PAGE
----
Figure out which topic is central (a pillar) to your product and go all out on it. Make sure it’s 10X better than whatever’s out there, and don’t worry about giving things away for free. Throw in as much information as you can. Gate this piece of content (which might eclipse 10,000 words) behind a downloadable PDF and make it available as a blog post.
This form immediately lets you know who your core audience is. After all, no one else is going to read 10,000 words about a topic in your industry, are they? The next step is to create satellite content that links to the pillar. This way, search engines know which piece of content is the most important. It makes it easy for them to crawl your website.
The pillar and satellite model helps you establish authority as well. After all, your 10X content is going to become reference material at some point. Organizing your content into pillar topics also helps you clarify which pain points you’re addressing.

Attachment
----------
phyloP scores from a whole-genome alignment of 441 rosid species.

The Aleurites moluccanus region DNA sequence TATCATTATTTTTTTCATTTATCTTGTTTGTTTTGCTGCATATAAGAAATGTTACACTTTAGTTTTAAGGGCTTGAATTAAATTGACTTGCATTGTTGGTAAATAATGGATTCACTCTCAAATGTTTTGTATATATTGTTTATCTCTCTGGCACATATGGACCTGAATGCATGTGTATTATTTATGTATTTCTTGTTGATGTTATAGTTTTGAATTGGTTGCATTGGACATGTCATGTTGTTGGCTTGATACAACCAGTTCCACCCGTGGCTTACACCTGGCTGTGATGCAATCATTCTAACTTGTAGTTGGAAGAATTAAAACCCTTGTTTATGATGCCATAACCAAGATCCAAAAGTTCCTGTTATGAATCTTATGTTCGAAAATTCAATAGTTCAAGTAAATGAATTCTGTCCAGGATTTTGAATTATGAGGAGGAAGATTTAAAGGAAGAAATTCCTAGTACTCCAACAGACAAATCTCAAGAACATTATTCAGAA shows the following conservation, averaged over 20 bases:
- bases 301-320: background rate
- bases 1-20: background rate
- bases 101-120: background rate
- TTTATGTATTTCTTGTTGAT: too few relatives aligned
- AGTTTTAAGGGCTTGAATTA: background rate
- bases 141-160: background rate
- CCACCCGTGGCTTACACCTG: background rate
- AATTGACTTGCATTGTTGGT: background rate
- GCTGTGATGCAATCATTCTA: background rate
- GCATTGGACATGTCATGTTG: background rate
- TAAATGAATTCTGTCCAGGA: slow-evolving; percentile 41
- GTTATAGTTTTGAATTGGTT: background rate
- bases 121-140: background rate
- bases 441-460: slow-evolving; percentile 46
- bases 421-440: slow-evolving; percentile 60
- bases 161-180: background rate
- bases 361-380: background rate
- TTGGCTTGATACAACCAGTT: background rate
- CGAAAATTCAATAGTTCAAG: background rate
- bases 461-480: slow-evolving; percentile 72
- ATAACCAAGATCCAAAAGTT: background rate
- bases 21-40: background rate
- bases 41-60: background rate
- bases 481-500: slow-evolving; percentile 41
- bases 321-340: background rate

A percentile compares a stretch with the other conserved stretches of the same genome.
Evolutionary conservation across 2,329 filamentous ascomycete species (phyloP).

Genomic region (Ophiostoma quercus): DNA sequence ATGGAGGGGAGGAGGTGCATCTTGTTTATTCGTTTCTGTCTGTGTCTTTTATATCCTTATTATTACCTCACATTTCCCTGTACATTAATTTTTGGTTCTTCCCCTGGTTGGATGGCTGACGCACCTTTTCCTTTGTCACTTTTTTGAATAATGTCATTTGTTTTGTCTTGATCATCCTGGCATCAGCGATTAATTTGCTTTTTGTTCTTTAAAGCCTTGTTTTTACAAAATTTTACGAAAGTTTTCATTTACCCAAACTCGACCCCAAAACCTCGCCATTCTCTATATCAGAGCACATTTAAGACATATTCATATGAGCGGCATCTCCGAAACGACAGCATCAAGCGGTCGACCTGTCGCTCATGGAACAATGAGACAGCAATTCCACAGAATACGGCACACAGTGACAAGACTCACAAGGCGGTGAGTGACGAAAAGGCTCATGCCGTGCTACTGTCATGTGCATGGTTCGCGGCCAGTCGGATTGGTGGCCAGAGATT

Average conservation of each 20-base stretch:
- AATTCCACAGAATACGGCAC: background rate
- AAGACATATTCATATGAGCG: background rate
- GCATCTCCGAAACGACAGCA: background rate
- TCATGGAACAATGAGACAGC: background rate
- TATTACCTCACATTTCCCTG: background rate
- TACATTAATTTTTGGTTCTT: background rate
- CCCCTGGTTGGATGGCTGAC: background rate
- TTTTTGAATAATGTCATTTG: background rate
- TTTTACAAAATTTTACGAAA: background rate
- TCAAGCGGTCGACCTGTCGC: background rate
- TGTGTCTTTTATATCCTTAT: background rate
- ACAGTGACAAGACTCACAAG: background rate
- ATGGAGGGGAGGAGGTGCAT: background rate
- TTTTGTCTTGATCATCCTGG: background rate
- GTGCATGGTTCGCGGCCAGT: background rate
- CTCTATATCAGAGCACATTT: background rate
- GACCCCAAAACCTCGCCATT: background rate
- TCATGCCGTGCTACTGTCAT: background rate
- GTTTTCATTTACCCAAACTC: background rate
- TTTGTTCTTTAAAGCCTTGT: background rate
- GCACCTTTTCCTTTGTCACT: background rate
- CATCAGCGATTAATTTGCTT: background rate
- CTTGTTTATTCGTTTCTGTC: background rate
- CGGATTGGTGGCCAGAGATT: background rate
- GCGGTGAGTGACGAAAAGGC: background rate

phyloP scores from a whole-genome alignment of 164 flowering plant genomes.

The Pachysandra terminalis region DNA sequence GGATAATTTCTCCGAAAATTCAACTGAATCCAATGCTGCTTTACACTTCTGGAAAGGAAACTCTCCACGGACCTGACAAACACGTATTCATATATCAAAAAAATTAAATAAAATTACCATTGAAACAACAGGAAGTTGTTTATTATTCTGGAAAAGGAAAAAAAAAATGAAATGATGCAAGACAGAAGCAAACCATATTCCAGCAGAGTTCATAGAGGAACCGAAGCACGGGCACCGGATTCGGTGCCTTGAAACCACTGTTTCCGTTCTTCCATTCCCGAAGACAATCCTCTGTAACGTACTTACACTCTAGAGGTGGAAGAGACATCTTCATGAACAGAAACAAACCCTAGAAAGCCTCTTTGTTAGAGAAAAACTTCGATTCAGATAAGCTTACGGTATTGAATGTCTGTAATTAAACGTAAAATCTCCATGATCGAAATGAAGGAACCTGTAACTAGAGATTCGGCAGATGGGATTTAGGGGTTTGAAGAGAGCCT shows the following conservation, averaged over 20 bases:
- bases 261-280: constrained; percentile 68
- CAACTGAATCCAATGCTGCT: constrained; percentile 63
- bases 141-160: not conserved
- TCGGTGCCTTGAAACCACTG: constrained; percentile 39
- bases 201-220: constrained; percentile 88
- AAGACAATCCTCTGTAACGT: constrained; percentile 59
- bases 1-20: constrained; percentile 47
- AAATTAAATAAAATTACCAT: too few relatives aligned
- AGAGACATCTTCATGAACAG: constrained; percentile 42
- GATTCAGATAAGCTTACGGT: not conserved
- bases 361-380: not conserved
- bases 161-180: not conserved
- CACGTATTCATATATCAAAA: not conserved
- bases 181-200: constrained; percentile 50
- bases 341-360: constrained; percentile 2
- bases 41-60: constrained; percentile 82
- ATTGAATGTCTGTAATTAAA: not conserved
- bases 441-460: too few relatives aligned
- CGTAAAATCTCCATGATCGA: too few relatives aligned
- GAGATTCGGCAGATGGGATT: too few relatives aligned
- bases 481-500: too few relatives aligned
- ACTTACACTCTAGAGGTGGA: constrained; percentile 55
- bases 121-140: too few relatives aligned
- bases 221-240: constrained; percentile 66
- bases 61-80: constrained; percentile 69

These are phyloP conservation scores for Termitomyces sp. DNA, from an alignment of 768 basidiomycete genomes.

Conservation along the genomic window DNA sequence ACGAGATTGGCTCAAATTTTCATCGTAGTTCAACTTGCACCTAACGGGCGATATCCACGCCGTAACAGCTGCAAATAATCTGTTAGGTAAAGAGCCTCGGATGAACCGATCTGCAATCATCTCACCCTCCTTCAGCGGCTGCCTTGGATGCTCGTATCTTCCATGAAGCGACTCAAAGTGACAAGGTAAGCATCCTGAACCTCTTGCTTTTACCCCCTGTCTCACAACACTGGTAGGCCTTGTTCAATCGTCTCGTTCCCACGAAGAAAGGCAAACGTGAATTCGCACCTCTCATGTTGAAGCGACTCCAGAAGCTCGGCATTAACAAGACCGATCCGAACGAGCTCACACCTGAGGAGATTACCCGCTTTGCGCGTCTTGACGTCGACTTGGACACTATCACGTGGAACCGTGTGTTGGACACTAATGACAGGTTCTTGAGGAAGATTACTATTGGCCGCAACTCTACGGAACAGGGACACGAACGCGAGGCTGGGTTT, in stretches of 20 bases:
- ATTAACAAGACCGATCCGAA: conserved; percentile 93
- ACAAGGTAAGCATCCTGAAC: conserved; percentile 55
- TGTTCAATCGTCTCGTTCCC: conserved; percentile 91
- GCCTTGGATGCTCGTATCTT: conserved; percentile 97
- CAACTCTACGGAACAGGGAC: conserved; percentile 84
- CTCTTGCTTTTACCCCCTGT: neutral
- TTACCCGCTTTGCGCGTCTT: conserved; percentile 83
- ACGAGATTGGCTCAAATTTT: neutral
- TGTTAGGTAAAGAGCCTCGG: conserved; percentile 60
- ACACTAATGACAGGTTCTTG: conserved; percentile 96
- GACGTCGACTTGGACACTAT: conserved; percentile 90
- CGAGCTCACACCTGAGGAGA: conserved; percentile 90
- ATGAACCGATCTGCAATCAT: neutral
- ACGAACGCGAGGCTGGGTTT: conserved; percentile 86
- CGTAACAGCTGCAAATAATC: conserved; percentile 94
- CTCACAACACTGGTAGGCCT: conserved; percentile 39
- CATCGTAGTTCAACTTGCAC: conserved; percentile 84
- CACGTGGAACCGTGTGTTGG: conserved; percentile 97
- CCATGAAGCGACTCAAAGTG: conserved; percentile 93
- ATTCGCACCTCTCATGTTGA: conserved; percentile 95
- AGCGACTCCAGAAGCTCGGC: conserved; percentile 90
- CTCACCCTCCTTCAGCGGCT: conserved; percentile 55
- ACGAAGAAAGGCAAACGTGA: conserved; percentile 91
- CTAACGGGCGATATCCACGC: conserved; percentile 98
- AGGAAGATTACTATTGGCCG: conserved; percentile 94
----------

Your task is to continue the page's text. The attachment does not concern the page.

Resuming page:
Talk about hitting multiple birds with one stone.
Be helpful, not wordy
It’s tempting to describe how awesome your product is by using heavy jargon, but save it for appropriate collateral. Translate technical content to business-friendly language and vice-versa, and you’ll hit the spot. These 3 tips will help you get started. In the new landscape that fintech firms face, nailing your content marketing is more essential than ever.
Most importantly, you won’t end up creating a what-might-have-been product like the Phaeton.